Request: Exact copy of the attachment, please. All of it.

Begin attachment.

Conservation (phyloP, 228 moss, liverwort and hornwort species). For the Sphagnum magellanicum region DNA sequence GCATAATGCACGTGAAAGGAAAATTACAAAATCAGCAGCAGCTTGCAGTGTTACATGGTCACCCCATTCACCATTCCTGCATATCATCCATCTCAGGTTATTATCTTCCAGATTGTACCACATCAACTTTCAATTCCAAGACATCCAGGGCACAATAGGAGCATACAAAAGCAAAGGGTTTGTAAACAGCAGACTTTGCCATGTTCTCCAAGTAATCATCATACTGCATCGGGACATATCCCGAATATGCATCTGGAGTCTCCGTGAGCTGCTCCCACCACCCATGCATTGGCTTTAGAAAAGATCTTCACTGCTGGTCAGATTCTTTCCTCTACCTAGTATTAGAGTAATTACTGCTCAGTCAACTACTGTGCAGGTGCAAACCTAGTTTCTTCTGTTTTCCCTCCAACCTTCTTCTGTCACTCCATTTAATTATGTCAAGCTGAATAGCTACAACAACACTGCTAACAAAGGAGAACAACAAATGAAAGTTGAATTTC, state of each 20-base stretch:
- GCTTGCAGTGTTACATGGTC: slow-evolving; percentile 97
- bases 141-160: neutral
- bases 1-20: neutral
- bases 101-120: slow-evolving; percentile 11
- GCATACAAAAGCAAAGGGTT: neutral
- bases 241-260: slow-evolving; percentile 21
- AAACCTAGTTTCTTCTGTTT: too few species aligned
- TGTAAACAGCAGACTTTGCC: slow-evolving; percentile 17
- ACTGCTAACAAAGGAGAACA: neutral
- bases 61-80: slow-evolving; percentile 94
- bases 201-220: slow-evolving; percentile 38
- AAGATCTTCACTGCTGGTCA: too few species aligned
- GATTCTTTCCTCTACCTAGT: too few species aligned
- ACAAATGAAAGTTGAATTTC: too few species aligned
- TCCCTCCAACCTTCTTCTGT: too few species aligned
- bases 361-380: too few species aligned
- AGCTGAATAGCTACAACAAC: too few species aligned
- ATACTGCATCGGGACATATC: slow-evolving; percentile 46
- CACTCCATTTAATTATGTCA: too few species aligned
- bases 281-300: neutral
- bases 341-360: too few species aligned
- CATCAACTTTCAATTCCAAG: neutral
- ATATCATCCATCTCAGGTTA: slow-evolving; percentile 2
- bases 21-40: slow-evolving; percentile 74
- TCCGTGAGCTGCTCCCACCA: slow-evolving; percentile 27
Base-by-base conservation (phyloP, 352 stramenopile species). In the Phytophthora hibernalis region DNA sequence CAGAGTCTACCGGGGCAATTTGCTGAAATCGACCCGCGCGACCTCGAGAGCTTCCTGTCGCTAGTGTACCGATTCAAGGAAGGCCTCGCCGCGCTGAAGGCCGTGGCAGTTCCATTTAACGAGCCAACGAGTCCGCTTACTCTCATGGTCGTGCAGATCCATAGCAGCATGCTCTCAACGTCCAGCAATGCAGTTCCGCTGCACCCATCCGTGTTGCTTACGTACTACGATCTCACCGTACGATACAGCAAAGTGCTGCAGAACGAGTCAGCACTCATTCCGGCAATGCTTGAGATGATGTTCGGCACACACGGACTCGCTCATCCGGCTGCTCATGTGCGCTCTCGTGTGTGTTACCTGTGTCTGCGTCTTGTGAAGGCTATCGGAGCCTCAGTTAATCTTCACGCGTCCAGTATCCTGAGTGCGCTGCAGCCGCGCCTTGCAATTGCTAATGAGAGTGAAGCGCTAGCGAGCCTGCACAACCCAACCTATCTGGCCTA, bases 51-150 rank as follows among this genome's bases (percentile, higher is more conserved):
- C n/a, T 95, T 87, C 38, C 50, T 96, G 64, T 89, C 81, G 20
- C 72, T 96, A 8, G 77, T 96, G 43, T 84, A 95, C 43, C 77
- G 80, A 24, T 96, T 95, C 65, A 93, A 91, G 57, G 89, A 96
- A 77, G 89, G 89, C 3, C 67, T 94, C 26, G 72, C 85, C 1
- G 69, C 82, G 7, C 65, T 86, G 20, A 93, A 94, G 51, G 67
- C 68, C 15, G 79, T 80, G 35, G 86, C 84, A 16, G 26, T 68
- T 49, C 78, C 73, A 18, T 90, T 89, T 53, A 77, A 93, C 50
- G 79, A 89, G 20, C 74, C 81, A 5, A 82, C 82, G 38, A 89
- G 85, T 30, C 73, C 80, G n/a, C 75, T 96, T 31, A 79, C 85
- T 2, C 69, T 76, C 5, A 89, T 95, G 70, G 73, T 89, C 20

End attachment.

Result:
Conservation (phyloP, 228 moss, liverwort and hornwort species). For the Sphagnum magellanicum region DNA sequence GCATAATGCACGTGAAAGGAAAATTACAAAATCAGCAGCAGCTTGCAGTGTTACATGGTCACCCCATTCACCATTCCTGCATATCATCCATCTCAGGTTATTATCTTCCAGATTGTACCACATCAACTTTCAATTCCAAGACATCCAGGGCACAATAGGAGCATACAAAAGCAAAGGGTTTGTAAACAGCAGACTTTGCCATGTTCTCCAAGTAATCATCATACTGCATCGGGACATATCCCGAATATGCATCTGGAGTCTCCGTGAGCTGCTCCCACCACCCATGCATTGGCTTTAGAAAAGATCTTCACTGCTGGTCAGATTCTTTCCTCTACCTAGTATTAGAGTAATTACTGCTCAGTCAACTACTGTGCAGGTGCAAACCTAGTTTCTTCTGTTTTCCCTCCAACCTTCTTCTGTCACTCCATTTAATTATGTCAAGCTGAATAGCTACAACAACACTGCTAACAAAGGAGAACAACAAATGAAAGTTGAATTTC, state of each 20-base stretch:
- GCTTGCAGTGTTACATGGTC: slow-evolving; percentile 97
- bases 141-160: neutral
- bases 1-20: neutral
- bases 101-120: slow-evolving; percentile 11
- GCATACAAAAGCAAAGGGTT: neutral
- bases 241-260: slow-evolving; percentile 21
- AAACCTAGTTTCTTCTGTTT: too few species aligned
- TGTAAACAGCAGACTTTGCC: slow-evolving; percentile 17
- ACTGCTAACAAAGGAGAACA: neutral
- bases 61-80: slow-evolving; percentile 94
- bases 201-220: slow-evolving; percentile 38
- AAGATCTTCACTGCTGGTCA: too few species aligned
- GATTCTTTCCTCTACCTAGT: too few species aligned
- ACAAATGAAAGTTGAATTTC: too few species aligned
- TCCCTCCAACCTTCTTCTGT: too few species aligned
- bases 361-380: too few species aligned
- AGCTGAATAGCTACAACAAC: too few species aligned
- ATACTGCATCGGGACATATC: slow-evolving; percentile 46
- CACTCCATTTAATTATGTCA: too few species aligned
- bases 281-300: neutral
- bases 341-360: too few species aligned
- CATCAACTTTCAATTCCAAG: neutral
- ATATCATCCATCTCAGGTTA: slow-evolving; percentile 2
- bases 21-40: slow-evolving; percentile 74
- TCCGTGAGCTGCTCCCACCA: slow-evolving; percentile 27
Base-by-base conservation (phyloP, 352 stramenopile species). In the Phytophthora hibernalis region DNA sequence CAGAGTCTACCGGGGCAATTTGCTGAAATCGACCCGCGCGACCTCGAGAGCTTCCTGTCGCTAGTGTACCGATTCAAGGAAGGCCTCGCCGCGCTGAAGGCCGTGGCAGTTCCATTTAACGAGCCAACGAGTCCGCTTACTCTCATGGTCGTGCAGATCCATAGCAGCATGCTCTCAACGTCCAGCAATGCAGTTCCGCTGCACCCATCCGTGTTGCTTACGTACTACGATCTCACCGTACGATACAGCAAAGTGCTGCAGAACGAGTCAGCACTCATTCCGGCAATGCTTGAGATGATGTTCGGCACACACGGACTCGCTCATCCGGCTGCTCATGTGCGCTCTCGTGTGTGTTACCTGTGTCTGCGTCTTGTGAAGGCTATCGGAGCCTCAGTTAATCTTCACGCGTCCAGTATCCTGAGTGCGCTGCAGCCGCGCCTTGCAATTGCTAATGAGAGTGAAGCGCTAGCGAGCCTGCACAACCCAACCTATCTGGCCTA, bases 51-150 rank as follows among this genome's bases (percentile, higher is more conserved):
- C n/a, T 95, T 87, C 38, C 50, T 96, G 64, T 89, C 81, G 20
- C 72, T 96, A 8, G 77, T 96, G 43, T 84, A 95, C 43, C 77
- G 80, A 24, T 96, T 95, C 65, A 93, A 91, G 57, G 89, A 96
- A 77, G 89, G 89, C 3, C 67, T 94, C 26, G 72, C 85, C 1
- G 69, C 82, G 7, C 65, T 86, G 20, A 93, A 94, G 51, G 67
- C 68, C 15, G 79, T 80, G 35, G 86, C 84, A 16, G 26, T 68
- T 49, C 78, C 73, A 18, T 90, T 89, T 53, A 77, A 93, C 50
- G 79, A 89, G 20, C 74, C 81, A 5, A 82, C 82, G 38, A 89
- G 85, T 30, C 73, C 80, G n/a, C 75, T 96, T 31, A 79, C 85
- T 2, C 69, T 76, C 5, A 89, T 95, G 70, G 73, T 89, C 20